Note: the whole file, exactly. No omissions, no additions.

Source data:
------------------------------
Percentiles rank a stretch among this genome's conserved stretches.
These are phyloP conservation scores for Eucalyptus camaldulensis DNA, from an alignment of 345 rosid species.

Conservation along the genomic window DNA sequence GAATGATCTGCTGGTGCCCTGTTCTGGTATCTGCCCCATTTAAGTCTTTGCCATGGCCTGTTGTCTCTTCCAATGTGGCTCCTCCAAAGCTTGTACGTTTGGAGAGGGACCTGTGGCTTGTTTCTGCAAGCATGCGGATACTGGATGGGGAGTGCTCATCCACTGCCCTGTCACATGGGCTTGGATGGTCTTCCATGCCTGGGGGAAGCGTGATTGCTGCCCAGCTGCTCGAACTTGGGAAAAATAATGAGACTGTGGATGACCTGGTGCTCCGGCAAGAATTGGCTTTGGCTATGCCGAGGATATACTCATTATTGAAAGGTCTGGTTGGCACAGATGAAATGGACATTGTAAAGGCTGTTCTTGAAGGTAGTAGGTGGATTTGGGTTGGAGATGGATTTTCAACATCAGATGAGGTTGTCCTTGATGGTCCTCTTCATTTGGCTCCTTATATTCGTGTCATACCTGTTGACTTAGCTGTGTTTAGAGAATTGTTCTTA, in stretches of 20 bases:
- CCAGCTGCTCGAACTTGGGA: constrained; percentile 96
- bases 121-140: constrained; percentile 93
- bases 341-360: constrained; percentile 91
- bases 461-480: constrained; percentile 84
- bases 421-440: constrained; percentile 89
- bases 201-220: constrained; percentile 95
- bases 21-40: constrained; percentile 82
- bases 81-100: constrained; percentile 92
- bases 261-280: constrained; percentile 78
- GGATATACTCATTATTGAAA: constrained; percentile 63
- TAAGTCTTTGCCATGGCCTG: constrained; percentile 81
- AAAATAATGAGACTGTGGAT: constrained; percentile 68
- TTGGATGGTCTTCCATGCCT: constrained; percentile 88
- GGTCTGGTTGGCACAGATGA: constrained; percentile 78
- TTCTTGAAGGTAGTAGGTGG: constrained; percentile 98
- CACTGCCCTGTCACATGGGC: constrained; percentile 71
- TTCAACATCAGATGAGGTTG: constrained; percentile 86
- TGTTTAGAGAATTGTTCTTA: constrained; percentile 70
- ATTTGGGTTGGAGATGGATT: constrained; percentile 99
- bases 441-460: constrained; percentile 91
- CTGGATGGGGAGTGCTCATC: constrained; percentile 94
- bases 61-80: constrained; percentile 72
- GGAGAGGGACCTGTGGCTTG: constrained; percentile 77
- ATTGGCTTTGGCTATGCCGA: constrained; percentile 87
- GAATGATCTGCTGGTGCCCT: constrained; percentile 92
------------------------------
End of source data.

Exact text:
Percentiles rank a stretch among this genome's conserved stretches.
These are phyloP conservation scores for Eucalyptus camaldulensis DNA, from an alignment of 345 rosid species.

Conservation along the genomic window DNA sequence GAATGATCTGCTGGTGCCCTGTTCTGGTATCTGCCCCATTTAAGTCTTTGCCATGGCCTGTTGTCTCTTCCAATGTGGCTCCTCCAAAGCTTGTACGTTTGGAGAGGGACCTGTGGCTTGTTTCTGCAAGCATGCGGATACTGGATGGGGAGTGCTCATCCACTGCCCTGTCACATGGGCTTGGATGGTCTTCCATGCCTGGGGGAAGCGTGATTGCTGCCCAGCTGCTCGAACTTGGGAAAAATAATGAGACTGTGGATGACCTGGTGCTCCGGCAAGAATTGGCTTTGGCTATGCCGAGGATATACTCATTATTGAAAGGTCTGGTTGGCACAGATGAAATGGACATTGTAAAGGCTGTTCTTGAAGGTAGTAGGTGGATTTGGGTTGGAGATGGATTTTCAACATCAGATGAGGTTGTCCTTGATGGTCCTCTTCATTTGGCTCCTTATATTCGTGTCATACCTGTTGACTTAGCTGTGTTTAGAGAATTGTTCTTA, in stretches of 20 bases:
- CCAGCTGCTCGAACTTGGGA: constrained; percentile 96
- bases 121-140: constrained; percentile 93
- bases 341-360: constrained; percentile 91
- bases 461-480: constrained; percentile 84
- bases 421-440: constrained; percentile 89
- bases 201-220: constrained; percentile 95
- bases 21-40: constrained; percentile 82
- bases 81-100: constrained; percentile 92
- bases 261-280: constrained; percentile 78
- GGATATACTCATTATTGAAA: constrained; percentile 63
- TAAGTCTTTGCCATGGCCTG: constrained; percentile 81
- AAAATAATGAGACTGTGGAT: constrained; percentile 68
- TTGGATGGTCTTCCATGCCT: constrained; percentile 88
- GGTCTGGTTGGCACAGATGA: constrained; percentile 78
- TTCTTGAAGGTAGTAGGTGG: constrained; percentile 98
- CACTGCCCTGTCACATGGGC: constrained; percentile 71
- TTCAACATCAGATGAGGTTG: constrained; percentile 86
- TGTTTAGAGAATTGTTCTTA: constrained; percentile 70
- ATTTGGGTTGGAGATGGATT: constrained; percentile 99
- bases 441-460: constrained; percentile 91
- CTGGATGGGGAGTGCTCATC: constrained; percentile 94
- bases 61-80: constrained; percentile 72
- GGAGAGGGACCTGTGGCTTG: constrained; percentile 77
- ATTGGCTTTGGCTATGCCGA: constrained; percentile 87
- GAATGATCTGCTGGTGCCCT: constrained; percentile 92